During abdominal surgery it is sometimes necessary to create a stoma to divert faeces or urine from the intestinal or urinary tract into an external pouch or bag. Unfortunately, the formation of the stoma can be associated with future complications, including the risk of developing a parastomal hernia (PSH). A PSH is a hernia immediately adjacent and related to the stoma that occurs when the muscle in the body wall splits; contents of the abdomen, e.g. fatty tissue or intestine, can be forced through the split in the muscle causing a bulging of the skin. PSH are relatively common and affect approximately 40% of patients within 2 years of their bowel surgery.

Complications of PSH can be severe and are known to negatively influence patient quality of life. Specifically, PSH can make it difficult to attach stoma bags which can cause the bag contents to leak and smell, irritate the surrounding skin and make patients anxious and avoid social situations. PSH can also cause pain and serious problems, e.g. bowel obstruction, which need emergency treatment in hospital. PSH are difficult to manage and in most cases treatment involves specialist stoma care with expensive appliances. In some cases, a surgeon may reoperate to repair the hernia but additional surgery is itself a risk factor for recurrence of a hernia. Stopping a PSH forming in the first place is therefore very important.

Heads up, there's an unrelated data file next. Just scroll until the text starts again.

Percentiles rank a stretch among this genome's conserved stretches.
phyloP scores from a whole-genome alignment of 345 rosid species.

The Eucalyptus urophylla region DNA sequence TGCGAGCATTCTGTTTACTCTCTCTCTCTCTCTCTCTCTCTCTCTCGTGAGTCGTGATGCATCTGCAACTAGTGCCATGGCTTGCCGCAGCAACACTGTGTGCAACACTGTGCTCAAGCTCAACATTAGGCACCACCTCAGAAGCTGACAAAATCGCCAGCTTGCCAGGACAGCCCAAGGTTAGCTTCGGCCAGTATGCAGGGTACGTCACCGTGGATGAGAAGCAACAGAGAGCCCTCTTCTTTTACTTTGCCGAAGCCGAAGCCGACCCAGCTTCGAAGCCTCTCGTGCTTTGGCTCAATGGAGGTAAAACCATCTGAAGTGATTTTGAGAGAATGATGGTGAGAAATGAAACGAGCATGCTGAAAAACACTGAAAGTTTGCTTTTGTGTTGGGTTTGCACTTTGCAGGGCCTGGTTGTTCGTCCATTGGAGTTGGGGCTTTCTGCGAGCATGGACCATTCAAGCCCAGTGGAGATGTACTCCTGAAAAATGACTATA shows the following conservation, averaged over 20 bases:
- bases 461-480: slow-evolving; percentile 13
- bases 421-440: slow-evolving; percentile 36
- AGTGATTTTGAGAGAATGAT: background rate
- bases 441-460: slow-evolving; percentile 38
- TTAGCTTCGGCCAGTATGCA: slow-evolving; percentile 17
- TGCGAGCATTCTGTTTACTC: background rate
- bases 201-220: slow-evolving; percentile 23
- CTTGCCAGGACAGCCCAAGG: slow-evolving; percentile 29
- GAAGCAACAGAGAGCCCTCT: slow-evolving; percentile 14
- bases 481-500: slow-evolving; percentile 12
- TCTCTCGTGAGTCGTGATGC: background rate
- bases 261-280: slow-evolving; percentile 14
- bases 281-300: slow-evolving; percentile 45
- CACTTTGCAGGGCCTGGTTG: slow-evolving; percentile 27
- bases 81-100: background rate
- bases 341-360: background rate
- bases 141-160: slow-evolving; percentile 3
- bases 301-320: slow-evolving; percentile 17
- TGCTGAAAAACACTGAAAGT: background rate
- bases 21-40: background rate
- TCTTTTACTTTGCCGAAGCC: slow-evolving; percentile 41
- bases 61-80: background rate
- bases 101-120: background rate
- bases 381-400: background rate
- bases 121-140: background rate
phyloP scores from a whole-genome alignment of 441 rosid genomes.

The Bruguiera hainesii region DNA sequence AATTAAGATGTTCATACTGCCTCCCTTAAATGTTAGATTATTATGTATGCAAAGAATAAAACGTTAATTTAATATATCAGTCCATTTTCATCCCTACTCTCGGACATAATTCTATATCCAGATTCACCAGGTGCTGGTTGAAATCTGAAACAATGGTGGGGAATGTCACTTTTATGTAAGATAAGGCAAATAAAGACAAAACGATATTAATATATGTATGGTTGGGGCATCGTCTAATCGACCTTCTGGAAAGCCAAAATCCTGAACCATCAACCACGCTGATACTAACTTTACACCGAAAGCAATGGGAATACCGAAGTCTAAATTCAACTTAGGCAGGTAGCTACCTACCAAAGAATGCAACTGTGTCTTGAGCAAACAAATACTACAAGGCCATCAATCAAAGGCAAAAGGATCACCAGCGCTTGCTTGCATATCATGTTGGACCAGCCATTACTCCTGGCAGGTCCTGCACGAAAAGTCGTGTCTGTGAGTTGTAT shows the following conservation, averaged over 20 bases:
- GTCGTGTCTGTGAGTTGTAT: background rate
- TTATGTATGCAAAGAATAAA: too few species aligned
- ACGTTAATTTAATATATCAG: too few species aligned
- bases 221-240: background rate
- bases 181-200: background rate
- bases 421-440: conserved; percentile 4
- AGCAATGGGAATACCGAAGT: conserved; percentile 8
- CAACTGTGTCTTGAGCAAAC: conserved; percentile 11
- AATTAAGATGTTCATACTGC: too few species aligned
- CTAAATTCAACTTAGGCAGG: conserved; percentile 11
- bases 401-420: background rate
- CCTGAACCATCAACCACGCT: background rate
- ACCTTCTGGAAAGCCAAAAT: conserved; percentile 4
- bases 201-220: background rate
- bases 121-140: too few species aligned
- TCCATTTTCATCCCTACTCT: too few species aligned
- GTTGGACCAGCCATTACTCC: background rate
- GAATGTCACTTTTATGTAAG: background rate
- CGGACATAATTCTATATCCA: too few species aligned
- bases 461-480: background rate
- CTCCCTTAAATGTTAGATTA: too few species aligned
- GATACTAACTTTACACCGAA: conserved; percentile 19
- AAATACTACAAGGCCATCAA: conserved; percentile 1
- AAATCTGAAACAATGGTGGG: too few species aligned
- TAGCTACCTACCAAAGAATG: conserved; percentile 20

Both patient and surgical factors are believed to influence the development of PSH. Of the surgical factors, the size and shape of the incision in the body wall, the use of mesh when the stoma is formed and, if mesh is used, exactly how mesh it is used, have all been described as potentially important considerations. However, the way in which surgeons create stomata is very varied and research is needed to investigate whether these factors influence the risk of developing a PSH. This is the aim of the CIPHER study.